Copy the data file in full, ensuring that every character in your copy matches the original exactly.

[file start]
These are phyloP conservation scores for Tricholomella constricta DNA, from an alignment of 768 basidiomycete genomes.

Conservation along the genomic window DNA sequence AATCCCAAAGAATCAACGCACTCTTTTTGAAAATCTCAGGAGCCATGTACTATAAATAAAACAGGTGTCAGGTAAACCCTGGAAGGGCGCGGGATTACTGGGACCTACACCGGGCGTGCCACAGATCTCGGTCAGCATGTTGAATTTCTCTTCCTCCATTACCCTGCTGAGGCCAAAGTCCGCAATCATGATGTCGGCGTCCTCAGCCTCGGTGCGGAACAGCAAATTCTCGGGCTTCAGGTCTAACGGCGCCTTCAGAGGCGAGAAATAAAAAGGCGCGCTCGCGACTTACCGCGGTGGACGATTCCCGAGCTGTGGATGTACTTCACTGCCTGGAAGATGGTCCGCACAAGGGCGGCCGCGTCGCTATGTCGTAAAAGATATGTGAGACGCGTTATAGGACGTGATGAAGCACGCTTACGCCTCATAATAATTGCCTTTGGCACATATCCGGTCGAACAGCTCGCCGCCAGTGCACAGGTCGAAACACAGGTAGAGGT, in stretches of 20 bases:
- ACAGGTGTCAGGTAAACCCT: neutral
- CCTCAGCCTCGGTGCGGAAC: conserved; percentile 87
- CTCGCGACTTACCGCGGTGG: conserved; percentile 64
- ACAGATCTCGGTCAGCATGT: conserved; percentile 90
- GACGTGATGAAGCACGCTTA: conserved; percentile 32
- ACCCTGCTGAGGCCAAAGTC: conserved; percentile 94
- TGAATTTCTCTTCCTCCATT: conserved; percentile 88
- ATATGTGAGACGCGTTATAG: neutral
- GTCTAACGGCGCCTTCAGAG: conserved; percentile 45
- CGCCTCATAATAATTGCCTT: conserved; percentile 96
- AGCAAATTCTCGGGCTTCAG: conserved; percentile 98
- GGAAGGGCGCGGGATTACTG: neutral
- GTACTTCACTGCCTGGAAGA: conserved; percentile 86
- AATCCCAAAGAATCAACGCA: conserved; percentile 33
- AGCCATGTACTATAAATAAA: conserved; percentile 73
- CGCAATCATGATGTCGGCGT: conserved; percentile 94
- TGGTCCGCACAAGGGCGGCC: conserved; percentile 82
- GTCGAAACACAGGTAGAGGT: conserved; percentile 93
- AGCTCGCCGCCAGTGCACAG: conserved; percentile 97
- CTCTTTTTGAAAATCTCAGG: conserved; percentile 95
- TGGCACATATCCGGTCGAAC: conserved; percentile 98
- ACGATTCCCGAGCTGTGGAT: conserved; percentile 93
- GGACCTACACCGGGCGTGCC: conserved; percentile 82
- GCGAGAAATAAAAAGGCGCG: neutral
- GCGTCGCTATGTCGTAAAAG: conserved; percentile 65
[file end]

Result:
These are phyloP conservation scores for Tricholomella constricta DNA, from an alignment of 768 basidiomycete genomes.

Conservation along the genomic window DNA sequence AATCCCAAAGAATCAACGCACTCTTTTTGAAAATCTCAGGAGCCATGTACTATAAATAAAACAGGTGTCAGGTAAACCCTGGAAGGGCGCGGGATTACTGGGACCTACACCGGGCGTGCCACAGATCTCGGTCAGCATGTTGAATTTCTCTTCCTCCATTACCCTGCTGAGGCCAAAGTCCGCAATCATGATGTCGGCGTCCTCAGCCTCGGTGCGGAACAGCAAATTCTCGGGCTTCAGGTCTAACGGCGCCTTCAGAGGCGAGAAATAAAAAGGCGCGCTCGCGACTTACCGCGGTGGACGATTCCCGAGCTGTGGATGTACTTCACTGCCTGGAAGATGGTCCGCACAAGGGCGGCCGCGTCGCTATGTCGTAAAAGATATGTGAGACGCGTTATAGGACGTGATGAAGCACGCTTACGCCTCATAATAATTGCCTTTGGCACATATCCGGTCGAACAGCTCGCCGCCAGTGCACAGGTCGAAACACAGGTAGAGGT, in stretches of 20 bases:
- ACAGGTGTCAGGTAAACCCT: neutral
- CCTCAGCCTCGGTGCGGAAC: conserved; percentile 87
- CTCGCGACTTACCGCGGTGG: conserved; percentile 64
- ACAGATCTCGGTCAGCATGT: conserved; percentile 90
- GACGTGATGAAGCACGCTTA: conserved; percentile 32
- ACCCTGCTGAGGCCAAAGTC: conserved; percentile 94
- TGAATTTCTCTTCCTCCATT: conserved; percentile 88
- ATATGTGAGACGCGTTATAG: neutral
- GTCTAACGGCGCCTTCAGAG: conserved; percentile 45
- CGCCTCATAATAATTGCCTT: conserved; percentile 96
- AGCAAATTCTCGGGCTTCAG: conserved; percentile 98
- GGAAGGGCGCGGGATTACTG: neutral
- GTACTTCACTGCCTGGAAGA: conserved; percentile 86
- AATCCCAAAGAATCAACGCA: conserved; percentile 33
- AGCCATGTACTATAAATAAA: conserved; percentile 73
- CGCAATCATGATGTCGGCGT: conserved; percentile 94
- TGGTCCGCACAAGGGCGGCC: conserved; percentile 82
- GTCGAAACACAGGTAGAGGT: conserved; percentile 93
- AGCTCGCCGCCAGTGCACAG: conserved; percentile 97
- CTCTTTTTGAAAATCTCAGG: conserved; percentile 95
- TGGCACATATCCGGTCGAAC: conserved; percentile 98
- ACGATTCCCGAGCTGTGGAT: conserved; percentile 93
- GGACCTACACCGGGCGTGCC: conserved; percentile 82
- GCGAGAAATAAAAAGGCGCG: neutral
- GCGTCGCTATGTCGTAAAAG: conserved; percentile 65